In today’s “thing’s I’ve learnt about OCaml” I look back at my first OCaml code, and think about how I’d write it differently now.
Table of Contents
Looking back at my code, the most obvious “this is beginner code” clue is the use of
;; everywhere. The OCaml tutorial gives a list of complicated rules for when to use
;;, but in fact it’s very simple:
- Never use top-level expressions in an OCaml program.
- Never use
;;(except when tracking down syntax errors).
If you want to run some code at startup (e.g. your “main” function), just put it inside a
let () = ... block. That way you’ll also get a compile-time error if you miss an argument. I don’t know why OCaml even allows top-level expressions. e.g.
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In a similar way, I was a bit over cautious about adding parenthesis around expressions. For example, I had
Str.regexp ("...") and
match (...) with. They’re not needed in most cases.
Always compile with warnings on. I don’t know why this isn’t the default. Use
-w A to enable all warnings.
I actually use
-w A-4, which disables the warning when you use a default match case. Default match cases should be avoided when possible, but if you’ve gone to the trouble of adding one then you probably needed it.
One of the great strengths of OCaml (which I missed at first) is that it always makes you handle every possible case. Providing a catch-all case defeats this check. In my initial code, I needed to process a list of bindings. First, all the environment bindings, then all the executable ones. I made a
do_env_binding function which applied environment bindings and ignored all others:
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I did the same for executable bindings. Then I applied them all like this:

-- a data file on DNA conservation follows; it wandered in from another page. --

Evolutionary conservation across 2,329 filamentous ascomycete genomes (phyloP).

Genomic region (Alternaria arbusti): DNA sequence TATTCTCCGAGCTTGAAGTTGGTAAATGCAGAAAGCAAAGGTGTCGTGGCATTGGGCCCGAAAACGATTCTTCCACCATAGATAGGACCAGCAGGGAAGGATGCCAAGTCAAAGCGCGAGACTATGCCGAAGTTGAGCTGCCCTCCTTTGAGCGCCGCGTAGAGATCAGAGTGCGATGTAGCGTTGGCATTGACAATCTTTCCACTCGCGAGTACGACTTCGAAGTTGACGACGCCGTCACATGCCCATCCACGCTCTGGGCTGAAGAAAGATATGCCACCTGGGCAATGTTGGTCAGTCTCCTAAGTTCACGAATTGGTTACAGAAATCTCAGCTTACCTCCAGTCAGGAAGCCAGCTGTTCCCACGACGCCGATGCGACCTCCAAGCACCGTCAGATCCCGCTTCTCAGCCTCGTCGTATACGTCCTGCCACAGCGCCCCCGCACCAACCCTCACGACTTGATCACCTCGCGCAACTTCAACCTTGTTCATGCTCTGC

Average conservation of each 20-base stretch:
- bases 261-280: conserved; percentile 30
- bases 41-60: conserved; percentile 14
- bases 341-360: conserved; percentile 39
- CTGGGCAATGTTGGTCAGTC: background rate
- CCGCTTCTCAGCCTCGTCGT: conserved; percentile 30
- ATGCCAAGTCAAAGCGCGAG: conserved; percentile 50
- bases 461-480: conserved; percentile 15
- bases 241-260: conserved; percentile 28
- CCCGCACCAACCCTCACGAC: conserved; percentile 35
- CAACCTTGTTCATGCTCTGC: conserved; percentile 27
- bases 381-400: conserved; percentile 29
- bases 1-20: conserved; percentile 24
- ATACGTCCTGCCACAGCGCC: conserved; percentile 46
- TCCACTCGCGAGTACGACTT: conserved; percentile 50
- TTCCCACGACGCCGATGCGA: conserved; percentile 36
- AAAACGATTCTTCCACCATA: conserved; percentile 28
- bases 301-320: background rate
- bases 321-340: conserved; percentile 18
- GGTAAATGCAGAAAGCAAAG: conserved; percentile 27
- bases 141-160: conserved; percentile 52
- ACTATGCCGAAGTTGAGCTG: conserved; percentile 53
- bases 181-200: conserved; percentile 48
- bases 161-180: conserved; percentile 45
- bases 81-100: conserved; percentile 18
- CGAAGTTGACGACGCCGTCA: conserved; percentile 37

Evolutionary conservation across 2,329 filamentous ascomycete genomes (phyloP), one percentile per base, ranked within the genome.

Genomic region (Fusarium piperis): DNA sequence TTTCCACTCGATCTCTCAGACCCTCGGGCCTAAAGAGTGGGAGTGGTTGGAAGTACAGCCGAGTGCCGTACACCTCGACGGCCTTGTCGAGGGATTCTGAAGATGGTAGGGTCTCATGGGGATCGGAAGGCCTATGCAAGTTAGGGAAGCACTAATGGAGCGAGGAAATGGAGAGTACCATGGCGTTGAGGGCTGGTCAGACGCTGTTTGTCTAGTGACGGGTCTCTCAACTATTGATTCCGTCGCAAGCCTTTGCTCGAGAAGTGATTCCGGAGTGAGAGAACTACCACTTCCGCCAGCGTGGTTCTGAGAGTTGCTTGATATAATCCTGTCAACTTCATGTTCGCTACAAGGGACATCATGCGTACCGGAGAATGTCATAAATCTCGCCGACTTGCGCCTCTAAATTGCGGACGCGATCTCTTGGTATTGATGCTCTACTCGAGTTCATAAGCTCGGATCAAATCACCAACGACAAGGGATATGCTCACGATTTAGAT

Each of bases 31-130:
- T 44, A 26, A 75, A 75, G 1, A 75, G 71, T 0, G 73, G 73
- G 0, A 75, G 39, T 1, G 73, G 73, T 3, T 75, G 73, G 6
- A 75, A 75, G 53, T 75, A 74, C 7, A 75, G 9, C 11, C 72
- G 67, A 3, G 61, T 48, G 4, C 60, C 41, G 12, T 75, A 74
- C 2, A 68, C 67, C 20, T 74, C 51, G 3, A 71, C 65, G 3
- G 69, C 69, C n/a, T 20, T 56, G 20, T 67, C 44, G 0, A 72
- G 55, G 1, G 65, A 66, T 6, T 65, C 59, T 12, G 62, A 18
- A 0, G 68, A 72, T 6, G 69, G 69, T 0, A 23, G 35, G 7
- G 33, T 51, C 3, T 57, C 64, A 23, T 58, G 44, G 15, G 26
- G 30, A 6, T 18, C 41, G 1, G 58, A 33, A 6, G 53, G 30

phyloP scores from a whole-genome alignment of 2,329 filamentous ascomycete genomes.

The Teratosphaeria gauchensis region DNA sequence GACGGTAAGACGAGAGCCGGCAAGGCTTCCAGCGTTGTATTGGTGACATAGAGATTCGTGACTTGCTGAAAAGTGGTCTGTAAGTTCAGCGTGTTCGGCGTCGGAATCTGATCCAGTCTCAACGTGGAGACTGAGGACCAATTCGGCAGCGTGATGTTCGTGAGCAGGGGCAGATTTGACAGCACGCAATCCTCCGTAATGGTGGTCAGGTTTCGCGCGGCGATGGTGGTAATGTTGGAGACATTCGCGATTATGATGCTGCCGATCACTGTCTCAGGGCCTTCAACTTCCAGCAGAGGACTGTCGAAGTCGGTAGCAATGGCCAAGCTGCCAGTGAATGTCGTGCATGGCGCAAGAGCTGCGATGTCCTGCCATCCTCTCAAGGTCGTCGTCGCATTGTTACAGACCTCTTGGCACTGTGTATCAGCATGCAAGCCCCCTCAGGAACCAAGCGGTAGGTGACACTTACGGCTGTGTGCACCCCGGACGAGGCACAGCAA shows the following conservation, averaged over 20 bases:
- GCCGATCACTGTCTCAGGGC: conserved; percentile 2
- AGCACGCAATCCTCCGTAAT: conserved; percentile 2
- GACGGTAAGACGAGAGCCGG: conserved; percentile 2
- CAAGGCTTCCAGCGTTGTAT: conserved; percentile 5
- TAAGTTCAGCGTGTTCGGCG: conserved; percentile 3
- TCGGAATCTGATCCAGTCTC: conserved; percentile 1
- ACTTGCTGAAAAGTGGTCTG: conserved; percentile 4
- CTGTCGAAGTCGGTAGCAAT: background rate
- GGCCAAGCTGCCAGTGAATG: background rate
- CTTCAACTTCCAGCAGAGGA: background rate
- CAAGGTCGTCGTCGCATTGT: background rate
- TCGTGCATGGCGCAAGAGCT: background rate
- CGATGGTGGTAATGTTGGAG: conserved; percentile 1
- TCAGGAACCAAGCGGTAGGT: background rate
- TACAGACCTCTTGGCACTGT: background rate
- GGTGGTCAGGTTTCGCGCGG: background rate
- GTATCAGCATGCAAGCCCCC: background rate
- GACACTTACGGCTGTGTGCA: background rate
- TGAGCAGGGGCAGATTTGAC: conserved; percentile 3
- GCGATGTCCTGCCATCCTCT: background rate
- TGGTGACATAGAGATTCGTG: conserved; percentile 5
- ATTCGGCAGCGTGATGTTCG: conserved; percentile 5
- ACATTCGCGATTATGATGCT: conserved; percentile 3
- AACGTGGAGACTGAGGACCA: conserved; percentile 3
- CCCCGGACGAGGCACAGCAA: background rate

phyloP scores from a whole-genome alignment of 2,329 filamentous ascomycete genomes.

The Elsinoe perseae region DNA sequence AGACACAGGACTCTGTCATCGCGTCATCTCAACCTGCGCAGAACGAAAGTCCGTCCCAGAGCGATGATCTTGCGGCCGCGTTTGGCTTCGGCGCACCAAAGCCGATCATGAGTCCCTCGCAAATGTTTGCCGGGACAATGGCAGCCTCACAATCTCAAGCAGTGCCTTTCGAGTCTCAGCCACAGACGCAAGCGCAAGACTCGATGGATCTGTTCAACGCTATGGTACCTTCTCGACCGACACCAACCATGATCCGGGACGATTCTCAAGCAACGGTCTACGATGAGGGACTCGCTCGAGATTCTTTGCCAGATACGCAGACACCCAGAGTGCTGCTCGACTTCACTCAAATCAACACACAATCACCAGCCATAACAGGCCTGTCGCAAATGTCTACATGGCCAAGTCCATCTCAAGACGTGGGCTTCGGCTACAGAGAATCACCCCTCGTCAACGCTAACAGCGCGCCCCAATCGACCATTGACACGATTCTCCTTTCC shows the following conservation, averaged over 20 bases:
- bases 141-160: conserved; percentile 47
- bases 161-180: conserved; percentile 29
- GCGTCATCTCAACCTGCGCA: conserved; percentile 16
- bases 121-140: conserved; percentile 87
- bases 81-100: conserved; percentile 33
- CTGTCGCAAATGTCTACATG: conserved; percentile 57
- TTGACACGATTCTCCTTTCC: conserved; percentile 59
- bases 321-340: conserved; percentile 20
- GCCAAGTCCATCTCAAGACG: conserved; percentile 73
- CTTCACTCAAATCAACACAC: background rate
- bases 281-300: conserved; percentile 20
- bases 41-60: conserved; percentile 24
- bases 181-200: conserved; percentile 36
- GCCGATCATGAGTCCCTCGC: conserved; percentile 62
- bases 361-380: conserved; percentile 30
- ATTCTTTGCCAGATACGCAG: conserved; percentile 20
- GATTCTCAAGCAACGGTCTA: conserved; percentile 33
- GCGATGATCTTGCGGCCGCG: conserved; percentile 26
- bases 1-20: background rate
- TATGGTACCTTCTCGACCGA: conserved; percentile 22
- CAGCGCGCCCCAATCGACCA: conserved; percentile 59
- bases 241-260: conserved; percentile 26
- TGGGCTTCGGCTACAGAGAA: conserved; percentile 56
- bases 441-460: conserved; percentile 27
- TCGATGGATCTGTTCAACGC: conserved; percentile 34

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I now think this is bad style, because if a new binding type is added no compiler warning will appear. It’s better to have the functions accept only the single kind of binding they process. Then the code that calls them separates out the two types of binding. If a new type is added later, the code will issue a warning about an unmatched case:
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The recently released OCaml 4.01 adds two new built-in operators,
|>. They’re very simple, and you can define them yourself on older versions like this:
They both simply call a function with an argument. For example
print @@ "Hello" is the same as
print "Hello". However, they are very low precedence, which means you can use them to avoid parenthesis. For example, these two lines are equivalent (we load a file, parse it as XML, parse the resulting document as a 0install selections document and then execute the selections):
The advantage here is that when you read an
(, you have to scan along the rest of the line counting brackets to find the matching one. When you see
@@, you know that the rest of the expression is a single argument to the previous function.
The pipe operator
|> is similar, but the function and argument go the other way around. These lines are equivalent:
Intuitively, the result of each segment of the pipeline becomes the last argument to the next segment.
At first, I couldn’t see any reason for preferring one or the other, so I decided to use just
@@ initially (which was most familiar, being the same as Haskell’s
$ operator). That was a mistake.
|> is the more useful of the two.
In the original post, I complained that you had to write loops backwards, giving the loop body first and then the list to be looped-over. With
|>, that problem is solved: